Ibn Taymiyya

Islamic scholar, jurist and philosopher (1263–1328)

Taqī ad-Dīn Ahmad ibn Taymiyyah (Arabic: تقي الدين أحمد ابن تيمية, January 22, 1263 - September 26, 1328), known as Ibn Taymiyyah for short, was a medieval Sunni Muslim theologian, jurisconsult, logician, and the Mujaddid (reformer) of the 7th century of the Islamic calendar. He is known for his diplomatic involvement with Mongol Ghazan Khan and for his victorious achievement at the Battle of Marj al-Saffar (1303) which ended the Mongol invasions of the Levant.

Quotes

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  • Better a century of tyranny than one day of chaos.
    • Kitab al-Siyasa al-Shar'iya, as quoted in Oxford Dictionary of Proverbs, Oxford University Press, p. 19.
  • God does not create pure evil. Rather, in everything that He creates is a wise purpose by virtue of what is good. However, there may be some evil in it for some people, and this is partial, relative evil. As for total evil or absolute evil, the Lord is exonerated of that.
  • If God—exalted is He—is Creator of everything, He creates good and evil on account of the wise purpose that He has in that by virtue of which His action is good and perfect.
    • Ibn Taymiyyah, A. (1986) Minhaj al-Sunnah. Edited by Muhammad Rashad Salim. Riyadh: Jami’ah al-Imam Muhammad bin Saud al-Islamiyah. Vol 3, p: 142.
  • Guidance is not attained except with knowledge and correct direction is not attained except with patience.
  • This whole religion (of Islam) revolves around knowing the truth and acting by it, and action must be accompanied by patience.
  • The more the servant loves his Master, the less will he love other objects and they will decrease in number The less the servant loves his Master, the more will he love other objects and they will increase in number.
  • The jihad against the soul is the foundation for the Jihad against the disbelievers and hypocrites.
  • The objective of asceticism is to leave all that harms the servants Hereafter and the objective of worship is to do all that will benefit his Hereafter.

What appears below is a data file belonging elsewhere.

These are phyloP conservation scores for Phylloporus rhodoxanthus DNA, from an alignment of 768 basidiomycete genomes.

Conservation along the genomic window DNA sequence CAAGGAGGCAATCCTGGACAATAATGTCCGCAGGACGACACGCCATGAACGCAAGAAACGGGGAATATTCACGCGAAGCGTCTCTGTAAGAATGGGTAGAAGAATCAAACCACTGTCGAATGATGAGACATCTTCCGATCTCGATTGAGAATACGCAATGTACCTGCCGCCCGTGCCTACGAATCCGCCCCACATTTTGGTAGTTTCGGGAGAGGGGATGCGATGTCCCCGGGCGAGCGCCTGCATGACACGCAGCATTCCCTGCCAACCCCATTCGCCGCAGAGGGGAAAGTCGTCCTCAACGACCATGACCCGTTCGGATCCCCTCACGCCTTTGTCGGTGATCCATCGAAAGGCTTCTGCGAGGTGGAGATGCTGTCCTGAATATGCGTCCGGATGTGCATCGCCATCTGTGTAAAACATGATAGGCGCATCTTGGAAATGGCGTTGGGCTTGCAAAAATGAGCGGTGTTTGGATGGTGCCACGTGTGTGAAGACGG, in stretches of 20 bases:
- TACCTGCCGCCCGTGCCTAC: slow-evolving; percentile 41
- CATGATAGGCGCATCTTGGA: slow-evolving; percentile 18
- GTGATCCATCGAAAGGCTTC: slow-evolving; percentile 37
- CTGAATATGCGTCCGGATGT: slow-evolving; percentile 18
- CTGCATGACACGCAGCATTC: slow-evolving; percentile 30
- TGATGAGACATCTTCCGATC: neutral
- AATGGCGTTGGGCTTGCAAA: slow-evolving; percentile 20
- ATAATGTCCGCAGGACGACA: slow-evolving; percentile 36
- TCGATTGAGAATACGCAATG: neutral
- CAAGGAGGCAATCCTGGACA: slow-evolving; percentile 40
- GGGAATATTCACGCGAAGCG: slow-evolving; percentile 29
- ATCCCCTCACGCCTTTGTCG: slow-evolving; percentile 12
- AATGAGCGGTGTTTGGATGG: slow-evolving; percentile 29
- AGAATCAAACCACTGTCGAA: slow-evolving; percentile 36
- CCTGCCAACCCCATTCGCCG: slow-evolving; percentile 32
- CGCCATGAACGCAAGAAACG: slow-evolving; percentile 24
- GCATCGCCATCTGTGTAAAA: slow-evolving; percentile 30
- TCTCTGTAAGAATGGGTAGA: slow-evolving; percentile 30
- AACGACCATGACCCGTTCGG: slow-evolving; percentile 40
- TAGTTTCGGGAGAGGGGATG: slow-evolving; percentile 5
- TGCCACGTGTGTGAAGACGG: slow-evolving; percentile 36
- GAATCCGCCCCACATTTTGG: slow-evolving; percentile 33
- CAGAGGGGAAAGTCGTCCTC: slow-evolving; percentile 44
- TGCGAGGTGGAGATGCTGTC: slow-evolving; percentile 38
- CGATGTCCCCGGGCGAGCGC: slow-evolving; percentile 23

• Sins are like chains and locks preventing their perpetrator from roaming the vast garden of tawhid and reaping the fruits of righteous actions.
  • What can my enemies do to me? I have in my breast both my heaven and my garden. If I travel they are with me, never leaving me. Imprisonment for me is a chance to be alone with my Lord. To be killed is martyrdom and to be exiled from my land is a spiritual journey.

Quotes about ibn Taymiyyah

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  • The power of the Al-Sauds still rested on their alliance with clerics upholding the legacy of the holier-than-thou preacher Ibn Abdelwahhab. Born in 1703, Ibn Abdelwahhab had been inspired by the dogmatic teachings of a literalist, medieval theologian, Ahmad ibn Taymiyya, who belonged to the Hanbali school of jurisprudence, the strictest of the four Islamic schools. A complex character with a rich legacy who had lived at the time of the Crusades and sanctified war against the Christian invaders, Ibn Taymiyya would be quoted mostly for his edicts allowing war against a Muslim ruler in certain cases. He would inspire generations of activist and jihadist Salafists who ignored the nuances of his teachings.
    • Kim Ghattas Black Wave: Saudi Arabia, Iran, and the Forty-Year Rivalry That Unraveled Culture, Religion, and Collective Memory in the Middle East (2020)
  • Ibn Abdelwahhab had taken Ibn Taymiyya’s pronouncements stripping Islam down to absolute monotheism and began to enforce them in Najd. He went further still by declaring war against anyone who didn’t follow his teachings—non-Muslims but also Muslims. The Najdi preacher had taken theology and turned it into a political and military mission. Ibn Abdelwahhab was so extreme that his own father and brother denounced him. He sent missives around the Arabian Peninsula and beyond to scholars and notables of the Muslim world, appealing to them to follow him and what he claimed was the true version of Islam. He was rejected and mocked in scathing responses coming from as far away as Tunisia, where the scholars of Al-Zaytuna, one of the oldest, most important centers of Islamic learning, undid his arguments one by one. The locals in his desert settlement accused him of heresy and tried to kill him.
    • Kim Ghattas, Black Wave: Saudi Arabia, Iran, and the Forty-Year Rivalry That Unraveled Culture, Religion, and Collective Memory in the Middle East (2020)
  • Ibn Taymiyya digested the “poison of philosophy” – yet, his brilliant mind turned the poison into honey. This very honey, extracted from the hive of his writings, can accordingly nourish a new era of modern Islamic philosophy. That Ibn Taymiyya himself, no doubt, would have taken umbrage at this sort of labeling of his work demonstrates how rich in irony the history of ideas can actually be!
 
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